While ambitious, the package comes at a timely moment. Gov. Dannel P. Malloy, a Democrat, who was sworn in last January, has declared that he wants the upcoming legislative session to focus on reforming education for the state’s 564,000 students in prekindergarten-through-12th grades. On Dec. 20, Mr. Malloy sent ato state legislators, saying that he would like to see laws that improve access to high-quality, early-childhood programs, create an educator evaluation system that values “skill and effectiveness” over seniority and tenure, and deliver resources to needy districts that embrace reform. The governor also plans in January to launch a series of stakeholder workshops around the state to talk about education reform. Many of the governor’s priorities dovetail with the proposals from the state’s school superintendents.
“We should not and will not accept half-measures and repackaged versions of the status quo,” Mr. Malloy said in his letter to lawmakers. Both houses of the Connecticut General Assembly are controlled by Democrats.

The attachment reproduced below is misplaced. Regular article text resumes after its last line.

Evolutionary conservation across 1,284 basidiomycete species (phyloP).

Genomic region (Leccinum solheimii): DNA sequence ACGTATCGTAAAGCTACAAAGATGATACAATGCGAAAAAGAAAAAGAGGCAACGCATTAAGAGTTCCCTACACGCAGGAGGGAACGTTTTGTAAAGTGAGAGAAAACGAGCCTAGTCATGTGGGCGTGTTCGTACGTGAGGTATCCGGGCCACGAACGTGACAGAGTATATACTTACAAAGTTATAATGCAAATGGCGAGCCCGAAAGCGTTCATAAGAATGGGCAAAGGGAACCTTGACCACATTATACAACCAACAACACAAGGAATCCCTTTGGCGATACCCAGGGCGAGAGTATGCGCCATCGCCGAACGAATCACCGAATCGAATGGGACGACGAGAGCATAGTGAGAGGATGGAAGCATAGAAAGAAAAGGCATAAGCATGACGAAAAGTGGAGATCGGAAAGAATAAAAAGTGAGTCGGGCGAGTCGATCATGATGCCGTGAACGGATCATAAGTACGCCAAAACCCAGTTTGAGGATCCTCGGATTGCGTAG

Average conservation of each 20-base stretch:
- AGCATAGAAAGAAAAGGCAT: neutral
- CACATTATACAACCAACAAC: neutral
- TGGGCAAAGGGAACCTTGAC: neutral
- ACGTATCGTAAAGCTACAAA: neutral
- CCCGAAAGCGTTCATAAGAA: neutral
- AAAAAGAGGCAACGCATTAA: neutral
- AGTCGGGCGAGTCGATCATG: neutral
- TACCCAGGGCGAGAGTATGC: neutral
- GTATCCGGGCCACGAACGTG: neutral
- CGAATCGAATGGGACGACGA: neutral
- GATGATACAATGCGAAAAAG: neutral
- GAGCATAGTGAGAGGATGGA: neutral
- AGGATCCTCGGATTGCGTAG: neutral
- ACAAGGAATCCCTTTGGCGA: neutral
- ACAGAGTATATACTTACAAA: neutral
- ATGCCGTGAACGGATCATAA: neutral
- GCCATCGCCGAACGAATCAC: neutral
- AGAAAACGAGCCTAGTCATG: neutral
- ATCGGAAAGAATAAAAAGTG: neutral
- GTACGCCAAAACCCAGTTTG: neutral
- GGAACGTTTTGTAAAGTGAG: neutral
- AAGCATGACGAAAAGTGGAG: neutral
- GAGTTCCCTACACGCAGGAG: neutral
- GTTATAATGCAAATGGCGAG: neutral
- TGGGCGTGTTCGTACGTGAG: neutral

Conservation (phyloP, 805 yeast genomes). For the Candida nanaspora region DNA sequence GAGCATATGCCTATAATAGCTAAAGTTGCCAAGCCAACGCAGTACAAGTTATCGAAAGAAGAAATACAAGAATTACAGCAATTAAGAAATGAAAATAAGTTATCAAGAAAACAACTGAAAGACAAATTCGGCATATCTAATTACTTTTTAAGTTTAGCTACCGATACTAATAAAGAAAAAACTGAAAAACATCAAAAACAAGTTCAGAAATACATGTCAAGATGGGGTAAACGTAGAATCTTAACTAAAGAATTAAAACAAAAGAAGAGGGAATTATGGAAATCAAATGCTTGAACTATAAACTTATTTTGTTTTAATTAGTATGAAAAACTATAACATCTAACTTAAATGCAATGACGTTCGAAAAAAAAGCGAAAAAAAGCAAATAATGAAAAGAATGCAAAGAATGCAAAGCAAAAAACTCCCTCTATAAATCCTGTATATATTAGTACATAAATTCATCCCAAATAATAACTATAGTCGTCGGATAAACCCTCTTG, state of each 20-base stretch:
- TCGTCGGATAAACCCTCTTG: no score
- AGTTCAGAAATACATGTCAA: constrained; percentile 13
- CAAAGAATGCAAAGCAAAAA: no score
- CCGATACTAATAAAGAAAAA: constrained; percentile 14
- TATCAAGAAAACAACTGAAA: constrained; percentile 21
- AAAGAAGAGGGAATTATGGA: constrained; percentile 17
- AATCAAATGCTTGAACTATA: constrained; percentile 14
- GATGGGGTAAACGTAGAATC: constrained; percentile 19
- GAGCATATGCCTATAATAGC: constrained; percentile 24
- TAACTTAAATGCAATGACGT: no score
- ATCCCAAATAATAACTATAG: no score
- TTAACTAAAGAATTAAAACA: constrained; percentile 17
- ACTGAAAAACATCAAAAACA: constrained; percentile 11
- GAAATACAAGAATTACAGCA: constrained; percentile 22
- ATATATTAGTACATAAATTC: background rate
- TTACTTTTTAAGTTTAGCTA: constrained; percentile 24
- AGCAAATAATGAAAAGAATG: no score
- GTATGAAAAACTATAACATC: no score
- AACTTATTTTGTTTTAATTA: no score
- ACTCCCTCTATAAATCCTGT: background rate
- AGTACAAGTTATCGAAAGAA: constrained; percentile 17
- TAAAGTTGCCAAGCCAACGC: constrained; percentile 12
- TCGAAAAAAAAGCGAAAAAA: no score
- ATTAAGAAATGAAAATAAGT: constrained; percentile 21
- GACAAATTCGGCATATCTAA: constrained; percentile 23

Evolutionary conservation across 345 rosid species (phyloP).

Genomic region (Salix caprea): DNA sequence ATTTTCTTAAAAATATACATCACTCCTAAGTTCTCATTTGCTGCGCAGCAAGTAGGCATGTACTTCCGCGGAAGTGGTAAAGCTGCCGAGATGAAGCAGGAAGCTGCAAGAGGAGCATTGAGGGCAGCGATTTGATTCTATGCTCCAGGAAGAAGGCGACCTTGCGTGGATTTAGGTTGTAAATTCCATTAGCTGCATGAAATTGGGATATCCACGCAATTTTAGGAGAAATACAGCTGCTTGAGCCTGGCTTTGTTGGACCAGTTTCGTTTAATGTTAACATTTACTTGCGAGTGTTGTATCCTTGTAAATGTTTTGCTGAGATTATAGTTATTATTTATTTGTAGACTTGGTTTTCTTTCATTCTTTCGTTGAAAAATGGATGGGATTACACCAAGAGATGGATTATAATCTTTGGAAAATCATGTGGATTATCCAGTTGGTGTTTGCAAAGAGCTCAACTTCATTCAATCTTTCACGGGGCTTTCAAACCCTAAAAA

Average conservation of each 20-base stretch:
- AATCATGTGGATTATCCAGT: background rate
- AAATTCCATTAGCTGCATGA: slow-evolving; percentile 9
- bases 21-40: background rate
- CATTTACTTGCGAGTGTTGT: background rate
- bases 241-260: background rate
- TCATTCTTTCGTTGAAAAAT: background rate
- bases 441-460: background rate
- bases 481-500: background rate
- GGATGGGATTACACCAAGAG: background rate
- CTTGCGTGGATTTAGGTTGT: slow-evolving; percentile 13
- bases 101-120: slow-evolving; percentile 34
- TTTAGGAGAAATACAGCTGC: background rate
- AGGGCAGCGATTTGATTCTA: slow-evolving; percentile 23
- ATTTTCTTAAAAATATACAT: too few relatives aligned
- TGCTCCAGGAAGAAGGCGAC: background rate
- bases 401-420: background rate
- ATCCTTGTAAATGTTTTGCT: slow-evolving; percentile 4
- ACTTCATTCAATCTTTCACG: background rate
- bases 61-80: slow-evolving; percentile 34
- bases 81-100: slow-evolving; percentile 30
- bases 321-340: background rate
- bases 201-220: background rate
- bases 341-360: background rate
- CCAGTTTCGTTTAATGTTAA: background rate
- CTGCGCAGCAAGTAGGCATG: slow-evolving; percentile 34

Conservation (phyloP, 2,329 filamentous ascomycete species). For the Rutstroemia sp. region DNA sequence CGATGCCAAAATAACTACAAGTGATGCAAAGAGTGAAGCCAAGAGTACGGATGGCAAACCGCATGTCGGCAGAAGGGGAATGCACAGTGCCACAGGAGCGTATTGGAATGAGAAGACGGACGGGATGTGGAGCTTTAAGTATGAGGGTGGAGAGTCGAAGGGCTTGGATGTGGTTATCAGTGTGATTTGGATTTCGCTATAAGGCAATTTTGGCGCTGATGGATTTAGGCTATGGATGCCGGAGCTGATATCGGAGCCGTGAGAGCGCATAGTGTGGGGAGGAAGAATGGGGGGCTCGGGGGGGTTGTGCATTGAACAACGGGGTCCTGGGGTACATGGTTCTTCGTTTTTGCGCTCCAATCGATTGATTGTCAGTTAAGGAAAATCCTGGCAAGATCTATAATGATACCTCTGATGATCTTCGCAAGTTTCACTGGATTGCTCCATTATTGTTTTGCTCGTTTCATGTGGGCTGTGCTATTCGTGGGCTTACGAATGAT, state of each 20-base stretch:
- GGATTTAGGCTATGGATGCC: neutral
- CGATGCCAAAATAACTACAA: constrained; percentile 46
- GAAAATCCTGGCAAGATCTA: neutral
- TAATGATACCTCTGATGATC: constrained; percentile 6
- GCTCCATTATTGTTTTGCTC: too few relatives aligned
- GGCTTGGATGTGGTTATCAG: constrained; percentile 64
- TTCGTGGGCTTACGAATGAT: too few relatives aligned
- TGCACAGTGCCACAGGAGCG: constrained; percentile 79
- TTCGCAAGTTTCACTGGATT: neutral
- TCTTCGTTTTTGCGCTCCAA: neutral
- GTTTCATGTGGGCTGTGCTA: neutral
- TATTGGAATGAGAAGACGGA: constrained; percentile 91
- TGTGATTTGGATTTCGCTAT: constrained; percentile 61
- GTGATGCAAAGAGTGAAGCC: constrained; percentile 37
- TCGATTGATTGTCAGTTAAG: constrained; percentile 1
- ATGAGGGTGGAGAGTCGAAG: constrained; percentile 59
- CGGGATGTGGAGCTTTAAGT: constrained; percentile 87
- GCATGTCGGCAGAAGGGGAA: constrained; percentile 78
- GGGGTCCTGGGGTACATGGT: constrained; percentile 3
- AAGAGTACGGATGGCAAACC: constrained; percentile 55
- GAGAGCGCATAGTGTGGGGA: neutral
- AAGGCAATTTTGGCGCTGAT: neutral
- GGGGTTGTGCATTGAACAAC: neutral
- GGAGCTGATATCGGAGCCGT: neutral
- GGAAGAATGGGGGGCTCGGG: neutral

Education ‘Moon Launch’
Mr. Cirasuolo said that the superintendents’ work has been presented to the governor, the new state Commissioner of Education Stefan Pryor, and other education groups around the state, including local school boards. He compares the proposals to President John F. Kennedy’s declaration that the United States would land a man on the moon: There was immediate skepticism to that proposal, too, but the country was able to achieve the goal.
“There’s almost a little ‘perfect storm’ developing” around education reform in Connecticut, Mr. Cirasuolo said.